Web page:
Last year, South Africa’s National Energy Regulator (NERSA) introduced the feed-in-tariff designed to produce 10 TWh of electricity per year by 2013.
Riaan Smit, Eskom’s Chief Engineer, Network Planning, spoke to us about the effect this has had on the wind energy market: Taking into account that at one stage South Africa was the cheapest producer of electricity in the world…this is also the "worst" market toenter with more expensive renewable energy.
The renewable energy feed-in-tariff is vital to enable the development of the wind energy industry. In a recent survey conducted by the International Quality and Productivity Centre (IQPC), 38.46% of respondents chose South Africa as the country leading the way in wind power development in Africa, whilst 23.08% of respondents chose Egypt.
Egypt has impressive plans for the future, launching its first privately owned wind farm in 2013 to be situated in the Gulf of Suez, the nation also aims to produce a fifth of its power from renewable energy sources by 2020.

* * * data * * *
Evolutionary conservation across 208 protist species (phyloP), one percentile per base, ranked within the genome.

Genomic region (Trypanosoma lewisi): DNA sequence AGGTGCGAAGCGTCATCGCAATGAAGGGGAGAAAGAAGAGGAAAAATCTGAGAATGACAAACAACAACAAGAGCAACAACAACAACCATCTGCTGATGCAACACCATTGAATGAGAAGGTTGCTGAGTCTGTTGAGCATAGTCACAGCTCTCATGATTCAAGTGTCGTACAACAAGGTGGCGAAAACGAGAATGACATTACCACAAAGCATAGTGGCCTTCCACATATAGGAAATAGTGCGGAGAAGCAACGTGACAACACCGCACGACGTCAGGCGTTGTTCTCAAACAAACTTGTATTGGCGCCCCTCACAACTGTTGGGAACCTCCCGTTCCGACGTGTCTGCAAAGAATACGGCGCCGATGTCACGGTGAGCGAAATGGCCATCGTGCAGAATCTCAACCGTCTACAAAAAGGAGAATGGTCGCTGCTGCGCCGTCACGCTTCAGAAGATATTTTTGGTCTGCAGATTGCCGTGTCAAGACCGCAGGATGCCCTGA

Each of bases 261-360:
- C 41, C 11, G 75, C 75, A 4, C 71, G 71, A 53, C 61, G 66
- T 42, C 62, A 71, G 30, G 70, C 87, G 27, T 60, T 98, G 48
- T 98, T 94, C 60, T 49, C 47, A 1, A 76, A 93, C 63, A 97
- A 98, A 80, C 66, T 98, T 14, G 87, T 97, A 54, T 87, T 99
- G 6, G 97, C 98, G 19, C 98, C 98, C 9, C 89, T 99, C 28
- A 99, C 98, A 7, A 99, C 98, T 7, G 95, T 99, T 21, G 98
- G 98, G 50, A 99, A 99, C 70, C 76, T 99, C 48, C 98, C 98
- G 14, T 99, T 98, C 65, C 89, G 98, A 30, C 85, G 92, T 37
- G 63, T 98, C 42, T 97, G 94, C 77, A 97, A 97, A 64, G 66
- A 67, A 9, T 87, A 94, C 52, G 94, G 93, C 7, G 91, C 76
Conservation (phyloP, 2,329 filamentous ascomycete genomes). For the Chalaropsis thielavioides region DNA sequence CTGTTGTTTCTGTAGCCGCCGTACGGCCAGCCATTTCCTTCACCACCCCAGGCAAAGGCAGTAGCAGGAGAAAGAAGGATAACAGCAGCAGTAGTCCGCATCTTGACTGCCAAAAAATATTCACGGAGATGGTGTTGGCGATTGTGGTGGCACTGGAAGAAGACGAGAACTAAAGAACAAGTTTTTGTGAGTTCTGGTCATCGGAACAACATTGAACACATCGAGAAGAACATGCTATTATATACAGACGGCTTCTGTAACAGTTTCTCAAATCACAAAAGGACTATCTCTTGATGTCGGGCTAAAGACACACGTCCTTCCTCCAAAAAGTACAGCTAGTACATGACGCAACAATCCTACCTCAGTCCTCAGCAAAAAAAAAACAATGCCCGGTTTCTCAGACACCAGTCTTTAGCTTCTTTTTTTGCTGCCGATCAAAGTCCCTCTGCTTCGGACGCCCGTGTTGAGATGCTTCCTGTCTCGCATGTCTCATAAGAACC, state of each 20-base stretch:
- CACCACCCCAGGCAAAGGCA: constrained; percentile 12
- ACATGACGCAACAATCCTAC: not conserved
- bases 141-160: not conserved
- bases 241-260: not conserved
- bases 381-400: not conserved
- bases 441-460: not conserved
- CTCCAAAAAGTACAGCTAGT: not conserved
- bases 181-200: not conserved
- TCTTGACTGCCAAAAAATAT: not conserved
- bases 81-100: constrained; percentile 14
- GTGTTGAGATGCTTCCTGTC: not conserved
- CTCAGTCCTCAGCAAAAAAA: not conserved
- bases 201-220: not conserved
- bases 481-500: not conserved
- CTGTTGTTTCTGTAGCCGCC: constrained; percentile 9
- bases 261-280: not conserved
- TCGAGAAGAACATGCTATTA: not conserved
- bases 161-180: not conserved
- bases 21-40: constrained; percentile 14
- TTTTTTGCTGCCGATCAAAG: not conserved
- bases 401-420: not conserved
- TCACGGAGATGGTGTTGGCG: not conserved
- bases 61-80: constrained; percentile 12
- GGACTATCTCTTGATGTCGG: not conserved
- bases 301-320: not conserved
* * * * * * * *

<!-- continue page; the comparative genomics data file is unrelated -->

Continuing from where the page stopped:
"The Gulf of Suez is an excellent area for wind farms. Several wind turbines projects are underway to create more wind farms there, which could have capacity of around 2,000 MW" said Mohab Hallouda, a Senior Energy Specialist at the World Bank.
Leaders in the industry from both South Africa and Egypt will be speaking at IQPC’s Wind Power Development and Implementation conference, taking place in Cairo, Egypt from 12-15 December 2010.
"Attending the event is important for investors and bankers to learn how they can attract funds; important for researchers for the high calibre of specialised speakers; important for governmental decision makers and officers as they will be aware of all facilities and initiative policies offered in different countries."
Dr. Hisham El Agamawy, Energy Advisor, Ministry of State for Environment AffairsLeading organisations sponsoring the event include gold sponsor Siemens and associate sponsors Vestas, GL Garrad Hassan, Goldwind, SGS, Gamesa.